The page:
I visited U Bein bridge a dawn, something I strongly suggest you do whilst in Mandalay. At this early hour you manage to escape the flocks of tourists that appear at sunset. U Bein is the longest teak bridge in the world. At 5.30 in the morning it is was practically deserted bar a couple of oxen having an early morning dip ahead of their gruelling day, and a handful of fishermen already on the water on a hunt for some unsuspecting fish. As we started slowly ambling across, basking in the tranquillity having escaped the noise and dust of Mandalay , the occasional bicycle would come by laden with lettuces, long stem broccoli, Thai basil, cauliflowers bobbing along secured by a piece of string tied round it’s stalk and many more fresh vegetables.
Before the sun makes itself visible it sends warnings of its arrival by illuminating the sky an apricot yellow which diffuses down to a soft peach which in turn drips into a delicate rose petal pink with an almost tie-dye effect. As the sun slowly creeps its way up the colours are intensified till reaching a peak at which point the originally pinky peach sky metamorphosis’s into a blue whilst the yellow on the edge of the horizon holds its ground a little longer till the all encompassing blue wins the battle and captures the sky till nightfall where a different display of colours battle it out.
As the sun started to light up the morning the bridge became increasingly busier, with groups of ladies balancing large bamboo circular trays on their heads replete with blossoming flowers, going to be sold at the entrance of one of the thousands of pagodas around Mandalay to then be laid as offerings to Buddha. Others would walk past opting for an alternative way of transporting goods to the market, this time balancing 2 baskets either end of a bamboo pole which lay across their shoulders. Monks also form part of the myriad of people crossing the bridge, making their way to the monastery on the other side of the lake, with some stopping off along the way in one of the covered huts on the bridge to sit down and start meditating in the direction of the rising sun.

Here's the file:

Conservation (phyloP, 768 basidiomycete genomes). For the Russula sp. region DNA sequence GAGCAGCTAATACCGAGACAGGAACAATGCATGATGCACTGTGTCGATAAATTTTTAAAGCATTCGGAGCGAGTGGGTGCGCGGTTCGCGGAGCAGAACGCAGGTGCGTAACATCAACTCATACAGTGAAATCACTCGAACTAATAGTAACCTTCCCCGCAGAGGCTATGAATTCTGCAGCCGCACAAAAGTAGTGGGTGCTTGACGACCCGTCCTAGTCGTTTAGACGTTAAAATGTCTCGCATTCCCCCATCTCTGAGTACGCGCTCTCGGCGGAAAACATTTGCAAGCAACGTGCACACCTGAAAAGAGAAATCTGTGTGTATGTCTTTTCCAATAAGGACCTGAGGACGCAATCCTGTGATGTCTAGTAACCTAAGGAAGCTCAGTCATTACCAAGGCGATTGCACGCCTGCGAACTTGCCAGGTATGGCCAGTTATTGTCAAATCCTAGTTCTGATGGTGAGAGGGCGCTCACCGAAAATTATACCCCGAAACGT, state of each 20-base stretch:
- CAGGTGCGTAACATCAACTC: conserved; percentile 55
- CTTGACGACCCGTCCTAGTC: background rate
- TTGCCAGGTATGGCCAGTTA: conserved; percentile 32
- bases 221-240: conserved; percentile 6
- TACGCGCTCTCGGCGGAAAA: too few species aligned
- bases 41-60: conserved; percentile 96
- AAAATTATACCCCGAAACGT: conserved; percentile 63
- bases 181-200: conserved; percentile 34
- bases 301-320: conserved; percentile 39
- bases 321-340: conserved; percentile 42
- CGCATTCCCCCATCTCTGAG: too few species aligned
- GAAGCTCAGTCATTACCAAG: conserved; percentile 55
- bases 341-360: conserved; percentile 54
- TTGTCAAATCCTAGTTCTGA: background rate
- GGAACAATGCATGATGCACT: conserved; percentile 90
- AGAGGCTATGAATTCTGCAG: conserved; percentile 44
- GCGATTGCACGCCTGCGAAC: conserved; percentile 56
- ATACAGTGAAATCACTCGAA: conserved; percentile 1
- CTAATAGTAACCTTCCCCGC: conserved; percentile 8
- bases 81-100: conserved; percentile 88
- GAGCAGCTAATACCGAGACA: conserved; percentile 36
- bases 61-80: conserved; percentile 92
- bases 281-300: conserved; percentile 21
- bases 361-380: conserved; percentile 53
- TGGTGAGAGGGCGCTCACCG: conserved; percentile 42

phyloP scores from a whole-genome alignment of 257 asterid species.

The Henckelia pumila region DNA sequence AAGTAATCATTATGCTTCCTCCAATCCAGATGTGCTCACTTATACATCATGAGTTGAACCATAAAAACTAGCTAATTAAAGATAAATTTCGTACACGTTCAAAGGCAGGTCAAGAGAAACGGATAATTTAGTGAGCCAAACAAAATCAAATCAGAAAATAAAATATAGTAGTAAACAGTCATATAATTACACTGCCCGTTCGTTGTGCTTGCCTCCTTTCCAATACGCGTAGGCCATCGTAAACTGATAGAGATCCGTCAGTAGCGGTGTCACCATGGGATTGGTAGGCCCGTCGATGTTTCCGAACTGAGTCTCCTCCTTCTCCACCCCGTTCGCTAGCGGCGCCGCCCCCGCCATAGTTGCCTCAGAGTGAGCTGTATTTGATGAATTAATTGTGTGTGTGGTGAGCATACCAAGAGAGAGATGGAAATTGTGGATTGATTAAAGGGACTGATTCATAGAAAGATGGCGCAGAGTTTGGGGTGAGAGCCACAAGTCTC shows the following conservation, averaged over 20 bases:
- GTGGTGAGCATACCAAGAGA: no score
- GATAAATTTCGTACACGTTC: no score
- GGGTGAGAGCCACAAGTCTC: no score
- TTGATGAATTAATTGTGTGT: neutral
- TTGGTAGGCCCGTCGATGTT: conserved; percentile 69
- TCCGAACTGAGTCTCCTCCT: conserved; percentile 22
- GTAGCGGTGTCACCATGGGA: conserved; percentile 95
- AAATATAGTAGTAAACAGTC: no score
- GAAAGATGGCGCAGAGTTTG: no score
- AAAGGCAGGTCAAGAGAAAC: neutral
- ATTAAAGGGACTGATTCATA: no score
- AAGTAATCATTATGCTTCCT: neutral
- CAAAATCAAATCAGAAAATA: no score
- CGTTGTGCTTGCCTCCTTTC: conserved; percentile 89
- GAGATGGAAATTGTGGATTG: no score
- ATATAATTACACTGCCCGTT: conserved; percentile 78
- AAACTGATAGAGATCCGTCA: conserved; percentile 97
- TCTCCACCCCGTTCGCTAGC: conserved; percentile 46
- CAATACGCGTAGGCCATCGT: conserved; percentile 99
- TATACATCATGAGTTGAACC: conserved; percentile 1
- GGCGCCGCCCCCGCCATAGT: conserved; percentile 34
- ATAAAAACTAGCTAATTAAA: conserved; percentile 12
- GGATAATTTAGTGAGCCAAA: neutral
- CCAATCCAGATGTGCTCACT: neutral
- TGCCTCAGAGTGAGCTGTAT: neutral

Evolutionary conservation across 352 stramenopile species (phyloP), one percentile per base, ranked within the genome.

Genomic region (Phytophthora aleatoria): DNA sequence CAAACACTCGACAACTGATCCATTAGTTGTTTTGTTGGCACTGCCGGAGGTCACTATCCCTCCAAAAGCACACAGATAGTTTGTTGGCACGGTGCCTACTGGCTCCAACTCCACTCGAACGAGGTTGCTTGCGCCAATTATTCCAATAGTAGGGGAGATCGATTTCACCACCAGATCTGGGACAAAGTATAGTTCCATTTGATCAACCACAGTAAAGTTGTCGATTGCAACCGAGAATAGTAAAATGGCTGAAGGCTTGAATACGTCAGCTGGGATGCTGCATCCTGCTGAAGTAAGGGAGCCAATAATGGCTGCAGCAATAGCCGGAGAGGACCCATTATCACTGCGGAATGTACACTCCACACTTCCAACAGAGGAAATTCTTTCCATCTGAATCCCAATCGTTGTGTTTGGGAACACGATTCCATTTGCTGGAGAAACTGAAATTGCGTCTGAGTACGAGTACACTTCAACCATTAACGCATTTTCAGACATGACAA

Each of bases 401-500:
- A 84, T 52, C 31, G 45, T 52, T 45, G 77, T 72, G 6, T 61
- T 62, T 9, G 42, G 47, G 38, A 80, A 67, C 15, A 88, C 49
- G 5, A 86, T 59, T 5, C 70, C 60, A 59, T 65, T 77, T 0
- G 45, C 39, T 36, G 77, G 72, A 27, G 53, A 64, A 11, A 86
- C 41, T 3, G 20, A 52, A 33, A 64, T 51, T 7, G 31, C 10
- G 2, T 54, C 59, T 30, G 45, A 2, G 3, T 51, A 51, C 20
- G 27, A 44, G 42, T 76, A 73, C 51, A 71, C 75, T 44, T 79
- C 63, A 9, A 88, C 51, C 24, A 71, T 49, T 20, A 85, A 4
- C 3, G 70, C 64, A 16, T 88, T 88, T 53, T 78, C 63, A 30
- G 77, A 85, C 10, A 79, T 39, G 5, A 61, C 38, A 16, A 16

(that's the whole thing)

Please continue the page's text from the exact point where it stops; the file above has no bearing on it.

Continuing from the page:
On the other side of the lake lies a sleepy little town with little more than a few tea shops, a monastery and a handful of houses. Stop for breakfast at one of the tea shops and enjoy the view of the village waking from your little plastic stool designed for a 2 year old. We were served an espresso sized cup of tea drowning in condensed milk, alongside a delicious deep-fried sweet dough. If you’re feeling a little adventurous you could opt for bbq rat, sparrows, or even squirrels which are piled up next to a range of other unidentifiable meats, at a neighbouring stall.
Beneath the bridge on the one side are fields where Betel nut is grown, the verdant green of their leaves being illuminated by the first rays. The lake that lies under the other side of the bridge by this point has become sprinkled with fishing boats which continue to grow in number as the morning progresses, and by 8am there must be over 100 boats out. There is a wonderful moment every 20 minutes or so when they throw their fishing nets over board, twice the length of the boat over the side, creating a majestic motion of the net stretching its arms out and slowly sinking into the water, its white threads glinting before being engulfed by the waters of the Taungthaman lake. When they come to pull out this giant net only a sad looking couple of fish seem to get caught each time, and then this impressive act is repeated once again. We were informed that the fishermen have to pay a hefty 8000 kyat to the government daily, a large sum considering a kilo of fish will fetch a mere 2000 kyat at market.
By this point the sun had majestically started to appear over the palm trees on the horizon, glowing like a florescent pinky-orange bulb eager to start its daily dance across the sky. A foray of birds welcomed the sun with their excited song.